Thursday, June 16, 2022

Climate Control On The Edge

      The air conditioner's A coil* froze up yesterday.  Discharge air had felt unusually cold recently.  I'd worried the coil might freeze up, and changed the filter the day before yesterday, hoping to avoid it.

      Air conditioners play an interesting game: expansion of the working fluid cools it, which cools the A coil, which cools the air passing through it -- but it also removes moisture from the air passing through the coil.  Old fashioned window units just drip the water outside.  Central air-conditioning coils have a drip pan and a drain.

      To get the best results, the air flowing through the coil needs to move slowly enough that it doesn't carry away any water droplets, but fast enough to deliver a useful amount of cooled air to the house.  The working fluid needs to be cold enough to cool down the air sufficiently as it passes through -- but not cold enough to freeze the water even a little.  Slush, frost or ice on the A coil will slow and then stop the airflow, and without warm air passing through it, the coil gets colder.  Your house gets warmer, so the system keeps running, and that keeps the coil frozen solid.  At that point, you're out of the air-conditioning business until the coil defrosts.  In a properly-designed system, this should never happen  The catch is in that "expansion of the working fluid cools it" thing.  Get low on refrigerant, and you have less stuff expanding into more volume: it gets colder.  If the system was already on the edge of getting cold enough to freeze the condensed water on the A coil, trouble's coming.  In really hot weather, a small central air conditioning system will run all the time: the coil never gets a chance to defrost if it does freeze up, so even that last hope is gone.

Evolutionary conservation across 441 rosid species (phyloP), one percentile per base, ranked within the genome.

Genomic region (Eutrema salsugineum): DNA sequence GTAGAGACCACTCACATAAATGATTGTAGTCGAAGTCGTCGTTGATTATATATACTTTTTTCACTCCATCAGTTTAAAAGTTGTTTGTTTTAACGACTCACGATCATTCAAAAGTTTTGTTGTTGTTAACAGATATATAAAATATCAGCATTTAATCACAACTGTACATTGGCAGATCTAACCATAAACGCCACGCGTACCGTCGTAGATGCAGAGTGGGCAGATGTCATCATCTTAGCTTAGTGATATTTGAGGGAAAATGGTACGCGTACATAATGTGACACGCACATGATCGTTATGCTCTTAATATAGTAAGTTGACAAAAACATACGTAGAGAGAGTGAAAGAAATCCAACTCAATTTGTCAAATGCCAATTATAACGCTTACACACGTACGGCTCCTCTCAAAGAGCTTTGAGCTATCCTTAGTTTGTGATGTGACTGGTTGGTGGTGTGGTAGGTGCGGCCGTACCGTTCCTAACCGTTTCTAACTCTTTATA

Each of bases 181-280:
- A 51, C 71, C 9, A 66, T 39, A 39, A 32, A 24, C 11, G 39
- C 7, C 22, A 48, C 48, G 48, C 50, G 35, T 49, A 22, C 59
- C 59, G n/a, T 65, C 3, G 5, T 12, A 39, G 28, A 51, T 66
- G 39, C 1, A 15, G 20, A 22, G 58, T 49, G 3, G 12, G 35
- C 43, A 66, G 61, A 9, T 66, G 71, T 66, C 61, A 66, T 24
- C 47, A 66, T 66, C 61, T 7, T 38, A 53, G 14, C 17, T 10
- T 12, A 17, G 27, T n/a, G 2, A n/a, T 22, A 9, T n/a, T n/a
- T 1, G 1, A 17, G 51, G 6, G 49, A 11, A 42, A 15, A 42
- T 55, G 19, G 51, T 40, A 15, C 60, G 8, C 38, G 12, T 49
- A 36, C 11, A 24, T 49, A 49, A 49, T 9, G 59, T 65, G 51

The short-term fix is to raise the thermostat so that the system runs less of the time, hoping to find a point that keeps the humidity down while keeping the coil from freezing up too badly to defrost itself between periods of operation.

      The long-term fix is arriving Friday afternoon in the person of a service tech, and I just hope it's not too expensive.

      In the meantime, 79 degrees and very low humidity is tolerable.  It's certainly much better than the 90-plus degrees and 80 percent relative humidity outside.
* Why is the inside coil called the A coil, and is the outside one the B coil?  Nope.  There's less here than you might think.  Both coils are close kin to a car radiator and the inside one is very often in the form of an inverted V in order to get the most amount of heat-exchanger surface in the airflow while taking up the least length.  Large commercial units will just angle the whole thing, but the cooling unit bolted on to most furnaces has a coil that looks like a capital letter A when viewed end-on


Cop Car said...

Each of us is different in sensing heat. 79 degrees isn't too bad, to me, so hope you can stand it until your A/C is fixed. (And thanks for the tutorial. I'm happy that you are willing to provide the rest of us such thoughtful input on a wide variety of subjects.)

When we had our own A/C-Heat Pump replaced several years ago, I told "them" to increase capacity by 1/2 ton over the original equipment. "But you don't need it." I told them that, for the extra money, they should indulge my whim. Good decision. We have loved the new (high efficiency) system - very quiet even when cooling (I've set it so that the fan is always circulating the air on "low" speed and, when heating or cooling is active the system rarely has to kick into a higher speed than that) plus, the system actually gets to idle a reasonable amount of the time.

Anonymous said...

It's cottonwood seed season here. Is the condenser coil clogged up with cottonwood fuzz? Try to hose off the coil, do it with the water stream angled to minimize forcing the fuzz deeper in the fins. My boss made a wand for the transmitter A/C that can be shoved through the fan opening and spray water from the inside out to clean the coil without disassembling the condensing unit. Still need a full cleaning every couple of years, but the wand buys time.
At the studio, we had some window screens custom-made that fit over the cooling tower intakes. They catch all of the fuzz and are easily removed for cleaning.

Bruce said...

Dirty outside coil is most likely and not horribly expensive. Low on charge is a possibility and probably as bad as it should get. Never fear, they'll try to sell you a new one. It's rarely justified.